Thursday, April 11

RVA Eats (and Drinks): Rachael Cardwell

Rachel Cardwell of Hardywood Park Craft Brewery. Photo by Nicole Lang.
Throughout the spring, Nicole Lang will be blogging for us about her adopted hometown of Richmond, Virginia (aka RVA). We've chosen Richmond as the site for this year's Summer Foodways Symposium, which will take place from June 20–22. Over on her own blog, Food Punk, Nicole is telling more stories of the folks—from musicians to fashion bloggers—who make Richmond awesome. Check out her "One Day in RVA" series to meet these men and women. 


Did you know that the first canned beer was sold in 1935...in Richmond, Virginia? It's true. In honor of that illustrious milestone, let's talk Richmond brews. 

Meet Rachael Cardwell. She is a brewer at Hardywood Park Craft Brewery, here in her hometown of Richmond. Beer brewing is an ancient art, and guess what? The majority of early brewers—and we're talking B.C. here, folks—were women.


Photo by Nicole Lang.

Rachael explains, “Since the first cultivation of society, all brewing was done by women. Thousands of years ago, brewing beer was necessary due to unsanitary water conditions. It was basically a household chore. Eventually men took over, but it's a good thing that women were there to teach them!”


Women brewers are more and more prevalent in the modern craft beer industry (in fact, they have their own society). But Rachael doesn’t feel she needs to prove herself as a woman brewer—just as a brewer, period. “It’s not about being a man or a woman. It’s about being a hard worker and creating the best product possible," she says.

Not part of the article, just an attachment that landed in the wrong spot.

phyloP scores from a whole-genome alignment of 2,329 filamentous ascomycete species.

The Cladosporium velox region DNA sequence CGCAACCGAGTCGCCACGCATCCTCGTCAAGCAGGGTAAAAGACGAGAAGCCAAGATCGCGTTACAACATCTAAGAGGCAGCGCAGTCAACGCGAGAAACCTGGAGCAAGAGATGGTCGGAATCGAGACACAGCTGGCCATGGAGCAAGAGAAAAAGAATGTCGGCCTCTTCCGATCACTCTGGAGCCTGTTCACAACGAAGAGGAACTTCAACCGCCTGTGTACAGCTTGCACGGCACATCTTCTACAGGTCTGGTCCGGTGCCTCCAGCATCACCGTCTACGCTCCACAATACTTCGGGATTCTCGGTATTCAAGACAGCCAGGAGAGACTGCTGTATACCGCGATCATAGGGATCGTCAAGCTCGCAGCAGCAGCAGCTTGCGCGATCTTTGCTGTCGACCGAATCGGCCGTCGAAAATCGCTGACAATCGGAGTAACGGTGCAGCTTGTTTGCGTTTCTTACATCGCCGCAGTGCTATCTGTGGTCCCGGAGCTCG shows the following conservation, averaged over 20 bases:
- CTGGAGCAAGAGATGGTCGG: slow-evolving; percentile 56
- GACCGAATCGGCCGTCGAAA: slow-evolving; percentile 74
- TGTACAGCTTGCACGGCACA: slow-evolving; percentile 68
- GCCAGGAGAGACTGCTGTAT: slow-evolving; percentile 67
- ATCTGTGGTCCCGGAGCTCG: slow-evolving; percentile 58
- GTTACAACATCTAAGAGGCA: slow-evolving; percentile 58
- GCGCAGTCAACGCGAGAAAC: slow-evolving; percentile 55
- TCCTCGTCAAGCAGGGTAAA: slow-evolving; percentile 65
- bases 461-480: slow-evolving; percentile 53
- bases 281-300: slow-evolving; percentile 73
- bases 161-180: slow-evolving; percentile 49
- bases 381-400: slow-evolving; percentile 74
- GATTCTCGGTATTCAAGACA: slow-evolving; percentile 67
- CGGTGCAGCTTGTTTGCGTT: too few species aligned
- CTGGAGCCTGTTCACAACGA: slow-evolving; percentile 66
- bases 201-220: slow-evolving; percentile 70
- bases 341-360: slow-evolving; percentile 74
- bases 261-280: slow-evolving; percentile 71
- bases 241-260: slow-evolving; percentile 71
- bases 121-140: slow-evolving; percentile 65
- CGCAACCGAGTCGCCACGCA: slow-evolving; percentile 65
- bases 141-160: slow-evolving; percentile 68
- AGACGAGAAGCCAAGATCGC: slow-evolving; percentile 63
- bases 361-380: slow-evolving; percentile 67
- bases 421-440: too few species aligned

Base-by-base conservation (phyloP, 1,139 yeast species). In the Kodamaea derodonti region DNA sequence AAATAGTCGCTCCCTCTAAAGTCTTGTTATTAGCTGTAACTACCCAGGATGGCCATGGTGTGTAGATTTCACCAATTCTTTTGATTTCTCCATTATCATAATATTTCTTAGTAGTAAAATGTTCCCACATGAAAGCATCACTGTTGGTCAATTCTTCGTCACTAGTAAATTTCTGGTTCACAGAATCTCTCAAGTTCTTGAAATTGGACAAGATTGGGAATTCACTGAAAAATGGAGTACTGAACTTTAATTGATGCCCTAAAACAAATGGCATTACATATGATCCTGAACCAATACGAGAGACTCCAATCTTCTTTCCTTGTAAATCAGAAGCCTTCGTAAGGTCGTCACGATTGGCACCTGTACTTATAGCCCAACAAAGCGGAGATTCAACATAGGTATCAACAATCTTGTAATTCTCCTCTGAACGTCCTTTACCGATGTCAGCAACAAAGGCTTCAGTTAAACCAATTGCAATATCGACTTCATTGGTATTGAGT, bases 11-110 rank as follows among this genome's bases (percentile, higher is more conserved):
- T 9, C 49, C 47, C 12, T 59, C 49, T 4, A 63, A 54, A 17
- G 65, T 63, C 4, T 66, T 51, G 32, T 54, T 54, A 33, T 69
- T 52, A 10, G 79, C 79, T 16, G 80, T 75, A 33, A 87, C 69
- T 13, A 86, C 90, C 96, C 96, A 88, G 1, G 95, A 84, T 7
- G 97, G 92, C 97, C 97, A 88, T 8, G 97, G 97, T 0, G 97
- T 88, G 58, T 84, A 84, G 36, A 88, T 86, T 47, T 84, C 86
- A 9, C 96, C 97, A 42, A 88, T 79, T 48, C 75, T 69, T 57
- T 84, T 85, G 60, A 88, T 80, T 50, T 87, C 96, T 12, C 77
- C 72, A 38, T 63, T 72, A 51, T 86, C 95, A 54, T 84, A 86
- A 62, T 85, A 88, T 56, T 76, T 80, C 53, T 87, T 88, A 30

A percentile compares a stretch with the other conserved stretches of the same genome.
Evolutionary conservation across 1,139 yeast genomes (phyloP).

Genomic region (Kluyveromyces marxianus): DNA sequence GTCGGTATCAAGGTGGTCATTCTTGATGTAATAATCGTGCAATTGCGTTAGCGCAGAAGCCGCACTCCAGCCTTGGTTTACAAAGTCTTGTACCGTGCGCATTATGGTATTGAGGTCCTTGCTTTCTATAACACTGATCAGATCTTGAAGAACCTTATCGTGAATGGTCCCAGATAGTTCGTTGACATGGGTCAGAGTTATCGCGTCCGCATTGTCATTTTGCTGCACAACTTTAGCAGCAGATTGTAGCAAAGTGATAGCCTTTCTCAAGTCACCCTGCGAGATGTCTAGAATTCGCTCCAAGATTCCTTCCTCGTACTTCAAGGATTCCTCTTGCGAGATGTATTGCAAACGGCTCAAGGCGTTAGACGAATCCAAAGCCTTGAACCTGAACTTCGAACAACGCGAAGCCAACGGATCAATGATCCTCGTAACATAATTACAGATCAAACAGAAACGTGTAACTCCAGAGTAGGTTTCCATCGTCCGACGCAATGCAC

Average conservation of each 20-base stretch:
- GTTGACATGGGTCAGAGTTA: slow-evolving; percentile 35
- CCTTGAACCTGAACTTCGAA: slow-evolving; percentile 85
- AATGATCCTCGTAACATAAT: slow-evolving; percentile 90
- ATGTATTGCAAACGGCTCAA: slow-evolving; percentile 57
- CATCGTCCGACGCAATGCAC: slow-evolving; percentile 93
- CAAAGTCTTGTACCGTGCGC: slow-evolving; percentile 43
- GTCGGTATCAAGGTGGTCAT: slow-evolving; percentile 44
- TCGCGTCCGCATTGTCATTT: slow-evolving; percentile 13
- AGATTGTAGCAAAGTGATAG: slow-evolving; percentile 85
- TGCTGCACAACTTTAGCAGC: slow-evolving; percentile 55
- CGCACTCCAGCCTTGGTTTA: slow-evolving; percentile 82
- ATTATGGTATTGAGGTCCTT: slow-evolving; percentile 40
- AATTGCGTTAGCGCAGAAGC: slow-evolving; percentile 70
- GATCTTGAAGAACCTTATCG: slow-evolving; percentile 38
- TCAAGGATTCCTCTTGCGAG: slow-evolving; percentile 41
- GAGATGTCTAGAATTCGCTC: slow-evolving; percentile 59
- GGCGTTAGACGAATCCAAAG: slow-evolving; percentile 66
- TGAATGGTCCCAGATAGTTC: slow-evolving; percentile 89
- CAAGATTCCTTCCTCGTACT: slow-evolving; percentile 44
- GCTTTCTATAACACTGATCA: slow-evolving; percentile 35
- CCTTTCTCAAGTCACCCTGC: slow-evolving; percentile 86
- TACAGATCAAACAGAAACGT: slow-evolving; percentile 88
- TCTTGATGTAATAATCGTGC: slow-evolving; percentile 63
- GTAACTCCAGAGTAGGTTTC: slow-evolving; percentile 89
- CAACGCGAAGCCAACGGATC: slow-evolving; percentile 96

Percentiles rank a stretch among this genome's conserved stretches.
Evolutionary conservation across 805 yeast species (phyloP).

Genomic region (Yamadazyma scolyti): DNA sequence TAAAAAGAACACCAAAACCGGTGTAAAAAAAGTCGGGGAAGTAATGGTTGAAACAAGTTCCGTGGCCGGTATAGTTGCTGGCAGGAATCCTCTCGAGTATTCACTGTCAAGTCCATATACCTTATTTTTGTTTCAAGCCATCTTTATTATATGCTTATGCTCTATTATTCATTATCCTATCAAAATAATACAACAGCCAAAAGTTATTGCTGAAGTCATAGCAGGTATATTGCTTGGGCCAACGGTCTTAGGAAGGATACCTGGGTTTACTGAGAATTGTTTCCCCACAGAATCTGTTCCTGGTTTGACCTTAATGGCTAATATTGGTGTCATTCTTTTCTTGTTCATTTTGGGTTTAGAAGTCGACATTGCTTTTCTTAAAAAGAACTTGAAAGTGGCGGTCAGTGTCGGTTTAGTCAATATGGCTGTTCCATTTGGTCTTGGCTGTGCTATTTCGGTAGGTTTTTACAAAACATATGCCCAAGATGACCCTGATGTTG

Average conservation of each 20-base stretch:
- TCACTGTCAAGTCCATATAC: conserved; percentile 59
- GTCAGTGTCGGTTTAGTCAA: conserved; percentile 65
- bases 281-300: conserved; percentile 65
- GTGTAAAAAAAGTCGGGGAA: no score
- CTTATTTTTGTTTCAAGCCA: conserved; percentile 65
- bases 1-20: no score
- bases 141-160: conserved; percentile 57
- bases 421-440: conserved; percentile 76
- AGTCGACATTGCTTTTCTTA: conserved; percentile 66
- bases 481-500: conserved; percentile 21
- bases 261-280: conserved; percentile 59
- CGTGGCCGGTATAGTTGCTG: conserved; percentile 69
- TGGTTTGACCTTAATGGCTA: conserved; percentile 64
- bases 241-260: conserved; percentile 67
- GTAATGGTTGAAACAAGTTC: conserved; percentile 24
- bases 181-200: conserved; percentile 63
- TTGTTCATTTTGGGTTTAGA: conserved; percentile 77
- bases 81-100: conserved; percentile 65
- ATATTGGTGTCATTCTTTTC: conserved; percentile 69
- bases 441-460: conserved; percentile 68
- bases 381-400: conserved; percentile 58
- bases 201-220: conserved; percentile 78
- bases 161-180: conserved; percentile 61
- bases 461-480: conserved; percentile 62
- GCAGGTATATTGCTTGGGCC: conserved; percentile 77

Then she jokes, “Women brewers are way cuter, though!”  

Rachael recently collaborated with three other women brewers on a beer to benefit  breast cancer research. “It’s a beer called Pretty in Pink, a 6% ABV hibiscus-pomegranate saison. Through the sales of Pretty in Pink, we raised $3500 for the Massey Cancer Center in Richmond. That was a pretty cool opportunity.”
Photo by Nicole Lang.

Hardywood Brewery engages the Richmond community as much as possible, says Rachel. “We have food trucks and a farmers market during our tasting room hours. We invite restaurants and beer enthusiasts to come and design their own special beers. Our Reserve Series beers all include a local ingredient; for example, we get our blackberries from Agriberry for our VA Blackberry, which we release in the summer. Our newly released Hoplar includes tulip poplar wood from Citi Wood, a company that reclaims fallen trees.”


It’s clear that Rachael’s love of brewing runs deep, but it’s the community surrounding her that motivates her. “The Richmond beer community is incredibly close and a big part of my life. Beer is so much more than the brew itself. It's about the experience, the brewery visits, the releases and festivals, the knowledge gained and the satisfaction of people enjoying your hard work.”

Cheers to that!